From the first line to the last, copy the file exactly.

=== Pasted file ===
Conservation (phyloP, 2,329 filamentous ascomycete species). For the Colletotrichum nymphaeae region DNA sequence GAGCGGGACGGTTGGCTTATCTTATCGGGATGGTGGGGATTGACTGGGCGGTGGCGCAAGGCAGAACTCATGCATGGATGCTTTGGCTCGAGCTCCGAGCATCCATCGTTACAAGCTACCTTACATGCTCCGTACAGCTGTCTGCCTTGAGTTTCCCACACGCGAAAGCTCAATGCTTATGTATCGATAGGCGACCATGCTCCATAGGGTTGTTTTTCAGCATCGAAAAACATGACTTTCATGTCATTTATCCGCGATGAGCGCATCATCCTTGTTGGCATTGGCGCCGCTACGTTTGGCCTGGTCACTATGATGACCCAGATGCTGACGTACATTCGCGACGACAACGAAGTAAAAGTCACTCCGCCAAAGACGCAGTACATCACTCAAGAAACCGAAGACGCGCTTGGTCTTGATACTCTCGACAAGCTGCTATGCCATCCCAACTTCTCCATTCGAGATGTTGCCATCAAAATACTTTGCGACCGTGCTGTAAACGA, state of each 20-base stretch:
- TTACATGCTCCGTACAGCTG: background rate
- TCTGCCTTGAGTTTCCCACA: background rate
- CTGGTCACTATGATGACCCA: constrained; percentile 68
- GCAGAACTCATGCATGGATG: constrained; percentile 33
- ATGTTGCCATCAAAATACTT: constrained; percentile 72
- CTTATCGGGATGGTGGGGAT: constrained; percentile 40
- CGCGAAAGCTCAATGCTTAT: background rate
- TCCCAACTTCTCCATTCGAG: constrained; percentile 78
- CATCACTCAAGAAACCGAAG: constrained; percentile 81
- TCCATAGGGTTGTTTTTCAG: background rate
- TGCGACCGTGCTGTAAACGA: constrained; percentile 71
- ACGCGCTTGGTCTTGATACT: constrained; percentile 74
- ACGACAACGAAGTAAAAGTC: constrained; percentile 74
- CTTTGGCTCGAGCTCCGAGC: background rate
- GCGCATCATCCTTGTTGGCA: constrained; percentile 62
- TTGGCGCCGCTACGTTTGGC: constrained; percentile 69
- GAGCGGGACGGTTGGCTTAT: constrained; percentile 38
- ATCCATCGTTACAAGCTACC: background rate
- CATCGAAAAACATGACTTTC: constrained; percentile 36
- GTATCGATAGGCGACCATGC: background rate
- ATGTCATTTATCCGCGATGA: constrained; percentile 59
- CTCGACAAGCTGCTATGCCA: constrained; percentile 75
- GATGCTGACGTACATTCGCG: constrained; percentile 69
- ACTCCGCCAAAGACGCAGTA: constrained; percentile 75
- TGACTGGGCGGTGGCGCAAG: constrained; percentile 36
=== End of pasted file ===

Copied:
Conservation (phyloP, 2,329 filamentous ascomycete species). For the Colletotrichum nymphaeae region DNA sequence GAGCGGGACGGTTGGCTTATCTTATCGGGATGGTGGGGATTGACTGGGCGGTGGCGCAAGGCAGAACTCATGCATGGATGCTTTGGCTCGAGCTCCGAGCATCCATCGTTACAAGCTACCTTACATGCTCCGTACAGCTGTCTGCCTTGAGTTTCCCACACGCGAAAGCTCAATGCTTATGTATCGATAGGCGACCATGCTCCATAGGGTTGTTTTTCAGCATCGAAAAACATGACTTTCATGTCATTTATCCGCGATGAGCGCATCATCCTTGTTGGCATTGGCGCCGCTACGTTTGGCCTGGTCACTATGATGACCCAGATGCTGACGTACATTCGCGACGACAACGAAGTAAAAGTCACTCCGCCAAAGACGCAGTACATCACTCAAGAAACCGAAGACGCGCTTGGTCTTGATACTCTCGACAAGCTGCTATGCCATCCCAACTTCTCCATTCGAGATGTTGCCATCAAAATACTTTGCGACCGTGCTGTAAACGA, state of each 20-base stretch:
- TTACATGCTCCGTACAGCTG: background rate
- TCTGCCTTGAGTTTCCCACA: background rate
- CTGGTCACTATGATGACCCA: constrained; percentile 68
- GCAGAACTCATGCATGGATG: constrained; percentile 33
- ATGTTGCCATCAAAATACTT: constrained; percentile 72
- CTTATCGGGATGGTGGGGAT: constrained; percentile 40
- CGCGAAAGCTCAATGCTTAT: background rate
- TCCCAACTTCTCCATTCGAG: constrained; percentile 78
- CATCACTCAAGAAACCGAAG: constrained; percentile 81
- TCCATAGGGTTGTTTTTCAG: background rate
- TGCGACCGTGCTGTAAACGA: constrained; percentile 71
- ACGCGCTTGGTCTTGATACT: constrained; percentile 74
- ACGACAACGAAGTAAAAGTC: constrained; percentile 74
- CTTTGGCTCGAGCTCCGAGC: background rate
- GCGCATCATCCTTGTTGGCA: constrained; percentile 62
- TTGGCGCCGCTACGTTTGGC: constrained; percentile 69
- GAGCGGGACGGTTGGCTTAT: constrained; percentile 38
- ATCCATCGTTACAAGCTACC: background rate
- CATCGAAAAACATGACTTTC: constrained; percentile 36
- GTATCGATAGGCGACCATGC: background rate
- ATGTCATTTATCCGCGATGA: constrained; percentile 59
- CTCGACAAGCTGCTATGCCA: constrained; percentile 75
- GATGCTGACGTACATTCGCG: constrained; percentile 69
- ACTCCGCCAAAGACGCAGTA: constrained; percentile 75
- TGACTGGGCGGTGGCGCAAG: constrained; percentile 36